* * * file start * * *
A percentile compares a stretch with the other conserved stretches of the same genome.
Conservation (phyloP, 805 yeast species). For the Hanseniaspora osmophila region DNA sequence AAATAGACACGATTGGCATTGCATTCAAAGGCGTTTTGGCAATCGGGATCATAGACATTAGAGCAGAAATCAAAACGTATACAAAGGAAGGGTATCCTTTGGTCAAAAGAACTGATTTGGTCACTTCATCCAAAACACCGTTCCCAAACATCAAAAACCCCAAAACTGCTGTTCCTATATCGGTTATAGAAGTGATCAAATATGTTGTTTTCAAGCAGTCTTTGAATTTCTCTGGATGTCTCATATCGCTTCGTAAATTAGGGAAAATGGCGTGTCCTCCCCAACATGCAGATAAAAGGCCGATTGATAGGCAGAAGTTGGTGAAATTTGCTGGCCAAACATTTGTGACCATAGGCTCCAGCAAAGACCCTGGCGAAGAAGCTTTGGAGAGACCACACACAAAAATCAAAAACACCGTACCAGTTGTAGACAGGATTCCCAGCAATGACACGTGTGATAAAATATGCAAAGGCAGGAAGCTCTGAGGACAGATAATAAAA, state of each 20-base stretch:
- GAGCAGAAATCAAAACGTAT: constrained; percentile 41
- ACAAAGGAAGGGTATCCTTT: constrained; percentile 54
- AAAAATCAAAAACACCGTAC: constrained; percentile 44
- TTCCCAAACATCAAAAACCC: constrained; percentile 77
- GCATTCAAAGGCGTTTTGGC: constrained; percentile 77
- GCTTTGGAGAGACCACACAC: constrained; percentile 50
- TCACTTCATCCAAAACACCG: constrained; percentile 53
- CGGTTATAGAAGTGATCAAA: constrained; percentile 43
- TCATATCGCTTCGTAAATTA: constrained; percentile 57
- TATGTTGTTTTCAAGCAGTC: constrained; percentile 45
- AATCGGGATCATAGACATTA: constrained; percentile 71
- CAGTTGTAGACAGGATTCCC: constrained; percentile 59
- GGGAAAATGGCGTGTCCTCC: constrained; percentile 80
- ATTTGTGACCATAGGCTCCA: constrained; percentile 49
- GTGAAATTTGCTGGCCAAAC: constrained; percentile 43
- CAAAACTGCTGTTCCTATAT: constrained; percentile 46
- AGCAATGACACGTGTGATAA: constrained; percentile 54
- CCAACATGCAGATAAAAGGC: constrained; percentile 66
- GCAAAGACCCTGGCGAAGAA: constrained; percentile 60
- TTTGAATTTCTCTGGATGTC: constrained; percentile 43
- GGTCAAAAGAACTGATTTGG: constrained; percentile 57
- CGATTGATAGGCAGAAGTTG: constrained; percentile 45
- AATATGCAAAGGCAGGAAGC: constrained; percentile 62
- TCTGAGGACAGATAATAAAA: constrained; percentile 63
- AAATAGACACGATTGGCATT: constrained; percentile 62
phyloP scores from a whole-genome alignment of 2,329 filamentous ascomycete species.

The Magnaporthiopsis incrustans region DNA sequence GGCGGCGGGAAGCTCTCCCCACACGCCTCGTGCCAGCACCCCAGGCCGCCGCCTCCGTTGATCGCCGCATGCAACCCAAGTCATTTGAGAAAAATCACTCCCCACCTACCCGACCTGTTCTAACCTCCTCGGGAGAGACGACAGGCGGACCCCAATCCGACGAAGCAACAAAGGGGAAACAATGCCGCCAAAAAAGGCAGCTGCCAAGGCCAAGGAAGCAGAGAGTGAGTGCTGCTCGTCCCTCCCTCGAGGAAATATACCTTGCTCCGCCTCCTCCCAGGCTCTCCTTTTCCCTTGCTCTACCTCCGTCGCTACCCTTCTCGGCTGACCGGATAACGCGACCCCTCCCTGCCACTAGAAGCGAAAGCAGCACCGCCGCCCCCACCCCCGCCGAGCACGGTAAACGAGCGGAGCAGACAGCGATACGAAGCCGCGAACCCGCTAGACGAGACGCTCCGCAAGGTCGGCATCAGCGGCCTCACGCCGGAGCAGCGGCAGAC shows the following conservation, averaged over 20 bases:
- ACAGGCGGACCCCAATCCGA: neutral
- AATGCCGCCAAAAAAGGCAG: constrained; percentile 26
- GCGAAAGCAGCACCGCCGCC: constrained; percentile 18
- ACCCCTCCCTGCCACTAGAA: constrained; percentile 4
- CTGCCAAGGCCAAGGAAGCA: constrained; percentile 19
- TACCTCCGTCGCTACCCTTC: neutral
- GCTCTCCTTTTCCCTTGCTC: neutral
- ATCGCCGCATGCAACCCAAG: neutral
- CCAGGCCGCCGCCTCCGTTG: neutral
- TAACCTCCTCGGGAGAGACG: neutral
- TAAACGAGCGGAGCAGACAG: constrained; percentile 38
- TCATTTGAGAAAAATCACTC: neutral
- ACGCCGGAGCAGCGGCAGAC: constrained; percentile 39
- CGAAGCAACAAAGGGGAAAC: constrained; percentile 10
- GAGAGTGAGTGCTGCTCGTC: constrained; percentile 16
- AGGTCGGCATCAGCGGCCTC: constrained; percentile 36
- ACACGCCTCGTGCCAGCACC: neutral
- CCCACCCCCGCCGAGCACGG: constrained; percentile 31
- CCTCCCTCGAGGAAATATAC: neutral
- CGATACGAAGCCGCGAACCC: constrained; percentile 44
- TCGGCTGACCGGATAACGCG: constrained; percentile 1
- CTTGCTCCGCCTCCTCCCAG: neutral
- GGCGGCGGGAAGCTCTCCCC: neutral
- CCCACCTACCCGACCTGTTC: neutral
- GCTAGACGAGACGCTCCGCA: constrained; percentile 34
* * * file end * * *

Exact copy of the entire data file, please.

A percentile compares a stretch with the other conserved stretches of the same genome.
Conservation (phyloP, 805 yeast species). For the Hanseniaspora osmophila region DNA sequence AAATAGACACGATTGGCATTGCATTCAAAGGCGTTTTGGCAATCGGGATCATAGACATTAGAGCAGAAATCAAAACGTATACAAAGGAAGGGTATCCTTTGGTCAAAAGAACTGATTTGGTCACTTCATCCAAAACACCGTTCCCAAACATCAAAAACCCCAAAACTGCTGTTCCTATATCGGTTATAGAAGTGATCAAATATGTTGTTTTCAAGCAGTCTTTGAATTTCTCTGGATGTCTCATATCGCTTCGTAAATTAGGGAAAATGGCGTGTCCTCCCCAACATGCAGATAAAAGGCCGATTGATAGGCAGAAGTTGGTGAAATTTGCTGGCCAAACATTTGTGACCATAGGCTCCAGCAAAGACCCTGGCGAAGAAGCTTTGGAGAGACCACACACAAAAATCAAAAACACCGTACCAGTTGTAGACAGGATTCCCAGCAATGACACGTGTGATAAAATATGCAAAGGCAGGAAGCTCTGAGGACAGATAATAAAA, state of each 20-base stretch:
- GAGCAGAAATCAAAACGTAT: constrained; percentile 41
- ACAAAGGAAGGGTATCCTTT: constrained; percentile 54
- AAAAATCAAAAACACCGTAC: constrained; percentile 44
- TTCCCAAACATCAAAAACCC: constrained; percentile 77
- GCATTCAAAGGCGTTTTGGC: constrained; percentile 77
- GCTTTGGAGAGACCACACAC: constrained; percentile 50
- TCACTTCATCCAAAACACCG: constrained; percentile 53
- CGGTTATAGAAGTGATCAAA: constrained; percentile 43
- TCATATCGCTTCGTAAATTA: constrained; percentile 57
- TATGTTGTTTTCAAGCAGTC: constrained; percentile 45
- AATCGGGATCATAGACATTA: constrained; percentile 71
- CAGTTGTAGACAGGATTCCC: constrained; percentile 59
- GGGAAAATGGCGTGTCCTCC: constrained; percentile 80
- ATTTGTGACCATAGGCTCCA: constrained; percentile 49
- GTGAAATTTGCTGGCCAAAC: constrained; percentile 43
- CAAAACTGCTGTTCCTATAT: constrained; percentile 46
- AGCAATGACACGTGTGATAA: constrained; percentile 54
- CCAACATGCAGATAAAAGGC: constrained; percentile 66
- GCAAAGACCCTGGCGAAGAA: constrained; percentile 60
- TTTGAATTTCTCTGGATGTC: constrained; percentile 43
- GGTCAAAAGAACTGATTTGG: constrained; percentile 57
- CGATTGATAGGCAGAAGTTG: constrained; percentile 45
- AATATGCAAAGGCAGGAAGC: constrained; percentile 62
- TCTGAGGACAGATAATAAAA: constrained; percentile 63
- AAATAGACACGATTGGCATT: constrained; percentile 62
phyloP scores from a whole-genome alignment of 2,329 filamentous ascomycete species.

The Magnaporthiopsis incrustans region DNA sequence GGCGGCGGGAAGCTCTCCCCACACGCCTCGTGCCAGCACCCCAGGCCGCCGCCTCCGTTGATCGCCGCATGCAACCCAAGTCATTTGAGAAAAATCACTCCCCACCTACCCGACCTGTTCTAACCTCCTCGGGAGAGACGACAGGCGGACCCCAATCCGACGAAGCAACAAAGGGGAAACAATGCCGCCAAAAAAGGCAGCTGCCAAGGCCAAGGAAGCAGAGAGTGAGTGCTGCTCGTCCCTCCCTCGAGGAAATATACCTTGCTCCGCCTCCTCCCAGGCTCTCCTTTTCCCTTGCTCTACCTCCGTCGCTACCCTTCTCGGCTGACCGGATAACGCGACCCCTCCCTGCCACTAGAAGCGAAAGCAGCACCGCCGCCCCCACCCCCGCCGAGCACGGTAAACGAGCGGAGCAGACAGCGATACGAAGCCGCGAACCCGCTAGACGAGACGCTCCGCAAGGTCGGCATCAGCGGCCTCACGCCGGAGCAGCGGCAGAC shows the following conservation, averaged over 20 bases:
- ACAGGCGGACCCCAATCCGA: neutral
- AATGCCGCCAAAAAAGGCAG: constrained; percentile 26
- GCGAAAGCAGCACCGCCGCC: constrained; percentile 18
- ACCCCTCCCTGCCACTAGAA: constrained; percentile 4
- CTGCCAAGGCCAAGGAAGCA: constrained; percentile 19
- TACCTCCGTCGCTACCCTTC: neutral
- GCTCTCCTTTTCCCTTGCTC: neutral
- ATCGCCGCATGCAACCCAAG: neutral
- CCAGGCCGCCGCCTCCGTTG: neutral
- TAACCTCCTCGGGAGAGACG: neutral
- TAAACGAGCGGAGCAGACAG: constrained; percentile 38
- TCATTTGAGAAAAATCACTC: neutral
- ACGCCGGAGCAGCGGCAGAC: constrained; percentile 39
- CGAAGCAACAAAGGGGAAAC: constrained; percentile 10
- GAGAGTGAGTGCTGCTCGTC: constrained; percentile 16
- AGGTCGGCATCAGCGGCCTC: constrained; percentile 36
- ACACGCCTCGTGCCAGCACC: neutral
- CCCACCCCCGCCGAGCACGG: constrained; percentile 31
- CCTCCCTCGAGGAAATATAC: neutral
- CGATACGAAGCCGCGAACCC: constrained; percentile 44
- TCGGCTGACCGGATAACGCG: constrained; percentile 1
- CTTGCTCCGCCTCCTCCCAG: neutral
- GGCGGCGGGAAGCTCTCCCC: neutral
- CCCACCTACCCGACCTGTTC: neutral
- GCTAGACGAGACGCTCCGCA: constrained; percentile 34